RSSearch® Patient Registry Reaches 20,000 Patients Treated with Stereotactic Body Radiotherapy/Stereotactic Radiosurgery

By , in PR PR Health on .

SAN MATEO, Calif.

During the 2017 Radiosurgery Society Scientific Meeting held November 2 – 4, 2017, in Las Vegas, NV, the Radiosurgery Society (RSS) announced that RSSearch® Patient Registry surpassed 20,000 patients treated with stereotactic radiosurgery (SRS)/stereotactic body radiotherapy (SBRT) and entered into the multi-institutional registry. This makes it by far the largest and most robust live database of its kind in the field of SRS/SBRT.

The RSSearch Patient Registry, managed by the RSS, a non-profit medical society, is an observational registry established to standardize data collection from patients treated with SRS/SBRT. It was initially conceptualized and designed in 2005 by a Clinical Advisory Board comprised of radiation oncologists, neurosurgeons, medical oncologists and medical physicists to provide a method to collect standardized data on the use of SRS/SBRT treatment practices and outcomes to help determine the most effective clinical use of SRS/SBRT. The RSSearch database collects information including patient demographics, payer information, treatment practices and outcome information and has resulted in several publications on clinical outcomes for radiosurgery treatment of lung tumors, metastatic brain tumors and prostate cancer.

“In the era of big data and informatics where evidence based outcomes drive clinical practice and generate hypotheses for future prospective studies, this is big leap in the thriving field of SRS/SBRT. By sponsoring and sustaining the RSSearch database, the Radiosurgery Society has uniquely contributed to the science and growth of stereotactic radiation,” said Anand Mahadevan, M.D., Chairman of Radiation Oncology at Geisinger Health in Danville, PA.

In April of 2017, the Radiosurgery Society launched its enhanced RSSearch Patient Registry using the VisionTree Optimal Care® 360 platform. In the six months since its launch, more than 1,000 patients have been added to the registry via the new platform. The VisionTree platform includes more comprehensive data fields to record screening, treatment, and follow-up information as well as advanced reporting features and more efficient automated data transfers between all treatment planning systems using DICOM format. The enhanced platform also offers a secure Patient Portal where patients can access and complete their patient reported outcomes questionnaires.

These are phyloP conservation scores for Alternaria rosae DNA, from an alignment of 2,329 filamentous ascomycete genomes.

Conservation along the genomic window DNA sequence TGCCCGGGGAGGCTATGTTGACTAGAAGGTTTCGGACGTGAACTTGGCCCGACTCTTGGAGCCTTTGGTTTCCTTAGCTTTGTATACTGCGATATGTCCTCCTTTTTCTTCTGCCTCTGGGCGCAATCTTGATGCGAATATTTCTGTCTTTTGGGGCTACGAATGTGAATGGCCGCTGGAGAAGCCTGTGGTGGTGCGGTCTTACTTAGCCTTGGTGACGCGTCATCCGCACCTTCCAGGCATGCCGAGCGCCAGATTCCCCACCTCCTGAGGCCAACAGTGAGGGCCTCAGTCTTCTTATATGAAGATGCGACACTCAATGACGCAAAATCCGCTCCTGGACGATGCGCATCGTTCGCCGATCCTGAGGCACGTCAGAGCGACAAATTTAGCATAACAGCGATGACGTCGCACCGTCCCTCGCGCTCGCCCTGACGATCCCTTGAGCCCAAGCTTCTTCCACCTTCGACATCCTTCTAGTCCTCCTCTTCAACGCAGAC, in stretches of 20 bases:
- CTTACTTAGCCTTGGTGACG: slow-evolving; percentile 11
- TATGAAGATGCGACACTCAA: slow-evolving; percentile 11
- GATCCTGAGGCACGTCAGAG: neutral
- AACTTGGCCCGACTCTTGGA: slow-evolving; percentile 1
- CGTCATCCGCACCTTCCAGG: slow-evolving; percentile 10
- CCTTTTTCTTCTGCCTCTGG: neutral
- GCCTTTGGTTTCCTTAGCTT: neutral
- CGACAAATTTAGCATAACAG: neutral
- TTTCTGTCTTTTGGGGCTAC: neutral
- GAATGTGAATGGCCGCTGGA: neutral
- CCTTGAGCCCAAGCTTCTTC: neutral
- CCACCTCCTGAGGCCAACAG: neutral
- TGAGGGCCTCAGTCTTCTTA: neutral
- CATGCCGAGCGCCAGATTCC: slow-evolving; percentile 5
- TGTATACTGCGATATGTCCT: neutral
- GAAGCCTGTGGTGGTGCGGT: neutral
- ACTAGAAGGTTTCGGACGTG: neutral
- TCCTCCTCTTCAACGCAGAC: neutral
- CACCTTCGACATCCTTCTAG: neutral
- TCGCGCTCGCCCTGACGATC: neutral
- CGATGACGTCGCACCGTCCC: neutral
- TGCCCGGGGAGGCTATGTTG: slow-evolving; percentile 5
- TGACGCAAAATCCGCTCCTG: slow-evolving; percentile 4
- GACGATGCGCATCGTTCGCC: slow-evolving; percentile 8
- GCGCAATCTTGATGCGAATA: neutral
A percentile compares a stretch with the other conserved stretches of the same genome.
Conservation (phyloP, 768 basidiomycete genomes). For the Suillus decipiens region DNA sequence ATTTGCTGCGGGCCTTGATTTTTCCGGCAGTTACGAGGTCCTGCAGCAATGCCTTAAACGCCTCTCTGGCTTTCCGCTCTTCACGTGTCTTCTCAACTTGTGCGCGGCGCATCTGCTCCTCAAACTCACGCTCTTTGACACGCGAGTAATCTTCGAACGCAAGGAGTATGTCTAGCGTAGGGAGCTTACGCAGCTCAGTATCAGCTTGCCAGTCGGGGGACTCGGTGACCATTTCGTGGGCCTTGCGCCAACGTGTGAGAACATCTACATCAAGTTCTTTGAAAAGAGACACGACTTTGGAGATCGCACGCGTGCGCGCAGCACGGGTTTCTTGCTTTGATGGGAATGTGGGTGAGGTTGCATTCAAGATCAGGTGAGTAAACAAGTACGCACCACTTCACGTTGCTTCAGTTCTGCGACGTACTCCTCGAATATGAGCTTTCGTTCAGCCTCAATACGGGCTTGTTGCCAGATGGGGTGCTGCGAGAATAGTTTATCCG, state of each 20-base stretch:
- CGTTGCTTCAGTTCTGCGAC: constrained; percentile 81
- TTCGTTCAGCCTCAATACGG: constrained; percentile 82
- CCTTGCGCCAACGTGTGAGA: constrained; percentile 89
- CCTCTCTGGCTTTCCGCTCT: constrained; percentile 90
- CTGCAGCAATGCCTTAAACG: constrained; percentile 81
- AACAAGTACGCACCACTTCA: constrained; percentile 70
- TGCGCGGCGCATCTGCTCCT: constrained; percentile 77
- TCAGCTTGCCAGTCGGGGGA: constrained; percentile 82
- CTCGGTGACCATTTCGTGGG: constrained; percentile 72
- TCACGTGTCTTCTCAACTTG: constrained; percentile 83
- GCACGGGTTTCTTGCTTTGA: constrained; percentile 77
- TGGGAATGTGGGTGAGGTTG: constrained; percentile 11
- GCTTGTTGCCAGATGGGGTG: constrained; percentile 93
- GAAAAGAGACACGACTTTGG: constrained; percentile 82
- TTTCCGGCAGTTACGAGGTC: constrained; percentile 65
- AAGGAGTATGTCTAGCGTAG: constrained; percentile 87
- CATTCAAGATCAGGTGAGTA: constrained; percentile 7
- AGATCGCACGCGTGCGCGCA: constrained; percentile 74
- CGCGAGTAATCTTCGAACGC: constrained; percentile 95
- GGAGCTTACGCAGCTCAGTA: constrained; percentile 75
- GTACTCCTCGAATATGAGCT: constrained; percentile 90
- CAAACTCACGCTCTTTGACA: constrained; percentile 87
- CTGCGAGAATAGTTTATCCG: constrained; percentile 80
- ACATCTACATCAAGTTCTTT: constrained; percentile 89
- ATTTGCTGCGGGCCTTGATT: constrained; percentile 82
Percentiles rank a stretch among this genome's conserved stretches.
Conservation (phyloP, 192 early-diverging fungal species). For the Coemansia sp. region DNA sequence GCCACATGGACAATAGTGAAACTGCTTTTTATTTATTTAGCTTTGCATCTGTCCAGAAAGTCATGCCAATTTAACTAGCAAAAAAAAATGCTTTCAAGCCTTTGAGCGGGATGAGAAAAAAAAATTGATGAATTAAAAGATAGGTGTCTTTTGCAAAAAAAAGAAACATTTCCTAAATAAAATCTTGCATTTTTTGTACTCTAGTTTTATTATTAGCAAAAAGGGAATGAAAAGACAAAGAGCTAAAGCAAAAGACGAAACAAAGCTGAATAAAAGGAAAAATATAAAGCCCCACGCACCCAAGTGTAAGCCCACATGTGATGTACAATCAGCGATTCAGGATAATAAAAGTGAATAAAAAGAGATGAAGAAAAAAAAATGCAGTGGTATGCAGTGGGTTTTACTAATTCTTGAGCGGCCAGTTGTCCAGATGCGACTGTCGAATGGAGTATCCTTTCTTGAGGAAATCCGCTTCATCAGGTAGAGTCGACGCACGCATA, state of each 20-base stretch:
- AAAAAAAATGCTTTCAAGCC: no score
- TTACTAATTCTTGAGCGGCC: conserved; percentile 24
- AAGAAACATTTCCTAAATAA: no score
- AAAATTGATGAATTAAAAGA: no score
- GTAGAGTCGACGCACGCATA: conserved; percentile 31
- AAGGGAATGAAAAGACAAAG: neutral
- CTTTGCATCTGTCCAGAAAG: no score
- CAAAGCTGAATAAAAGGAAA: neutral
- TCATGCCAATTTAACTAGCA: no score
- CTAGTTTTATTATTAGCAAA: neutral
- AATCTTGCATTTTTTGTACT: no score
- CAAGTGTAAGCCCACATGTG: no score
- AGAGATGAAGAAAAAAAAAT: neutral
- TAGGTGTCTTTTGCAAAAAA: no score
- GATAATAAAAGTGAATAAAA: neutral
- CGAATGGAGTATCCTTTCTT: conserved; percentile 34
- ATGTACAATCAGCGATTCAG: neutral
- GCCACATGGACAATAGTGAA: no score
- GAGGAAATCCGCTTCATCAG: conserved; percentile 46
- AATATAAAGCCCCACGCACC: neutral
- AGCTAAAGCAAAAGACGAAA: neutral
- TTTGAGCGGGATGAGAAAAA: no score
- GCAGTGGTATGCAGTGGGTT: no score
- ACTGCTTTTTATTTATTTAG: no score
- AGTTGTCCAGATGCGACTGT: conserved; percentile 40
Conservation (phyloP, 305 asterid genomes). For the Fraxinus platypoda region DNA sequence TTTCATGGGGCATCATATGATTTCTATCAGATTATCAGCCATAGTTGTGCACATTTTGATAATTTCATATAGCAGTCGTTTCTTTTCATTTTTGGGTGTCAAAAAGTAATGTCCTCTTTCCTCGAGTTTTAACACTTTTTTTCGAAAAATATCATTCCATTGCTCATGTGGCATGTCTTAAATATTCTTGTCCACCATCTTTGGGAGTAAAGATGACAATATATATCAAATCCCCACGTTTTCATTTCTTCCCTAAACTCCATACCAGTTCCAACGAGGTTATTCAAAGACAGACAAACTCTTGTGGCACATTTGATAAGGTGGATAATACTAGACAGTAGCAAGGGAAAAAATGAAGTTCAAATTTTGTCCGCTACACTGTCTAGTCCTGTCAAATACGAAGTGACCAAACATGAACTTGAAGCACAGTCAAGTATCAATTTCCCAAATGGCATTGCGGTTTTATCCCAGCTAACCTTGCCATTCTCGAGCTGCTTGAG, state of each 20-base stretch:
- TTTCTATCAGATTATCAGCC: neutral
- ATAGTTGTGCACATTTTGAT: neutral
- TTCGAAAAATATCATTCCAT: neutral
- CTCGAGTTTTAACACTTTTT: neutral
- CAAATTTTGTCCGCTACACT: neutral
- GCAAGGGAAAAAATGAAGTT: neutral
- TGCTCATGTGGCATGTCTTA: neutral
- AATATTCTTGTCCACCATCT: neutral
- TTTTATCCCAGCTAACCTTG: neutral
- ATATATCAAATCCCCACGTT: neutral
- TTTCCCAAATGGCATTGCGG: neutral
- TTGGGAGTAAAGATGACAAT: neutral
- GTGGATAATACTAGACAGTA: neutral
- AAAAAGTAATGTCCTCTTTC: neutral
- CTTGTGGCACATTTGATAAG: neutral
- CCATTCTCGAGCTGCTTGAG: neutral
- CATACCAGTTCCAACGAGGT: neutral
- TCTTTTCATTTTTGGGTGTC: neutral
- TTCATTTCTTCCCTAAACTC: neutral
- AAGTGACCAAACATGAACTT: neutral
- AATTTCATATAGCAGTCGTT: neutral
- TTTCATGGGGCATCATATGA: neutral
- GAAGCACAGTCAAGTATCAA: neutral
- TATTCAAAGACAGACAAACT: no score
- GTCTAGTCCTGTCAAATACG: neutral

More than 40 centers across the United States, Germany and Australia have participated in the RSSearch Patient Registry, which currently has more than 80 trained users. The RSSearch Registry is managed by the RSS and the RSSearch Clinical Advisory Committee, made up of professionals involved in the management and care of patients treated with SRS/SBRT. Participation is voluntary and all centers treating patients with SRS/SBRT clinically are encouraged to participate.

About The Radiosurgery Society®

The Radiosurgery Society (RSS) – a non-profit, independent, multi-disciplinary organization of surgeons, radiation oncologists, physicists, and allied professionals, who are dedicated to advancing the science and clinical practice of radiosurgery. Originally formed in 2002 and becoming (501c6) in 2008, the Radiosurgery Society today (http://www.therss.org) represents approximately 600 members who perform stereotactic body radiotherapy and radiosurgery in hospitals and freestanding centers throughout the world.

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Brad Bennett

Brad Bennett

Brad grew up in a small town in northern Iowa. He studied chemistry in college, graduated, and married his wife one month later. They were then blessed with two baby boys within the first four years of marriage. Having babies gave their family a desire to return to the old paths – to nourish their family with traditional, homegrown foods; rid their home of toxic chemicals and petroleum products; and give their boys a chance to know a simple, sustainable way of life. They are currently building a homestead from scratch on two little acres in central Texas. There’s a lot to be done to become somewhat self-sufficient, but they are debt-free and get to spend their days living this simple, good life together with their five young children.
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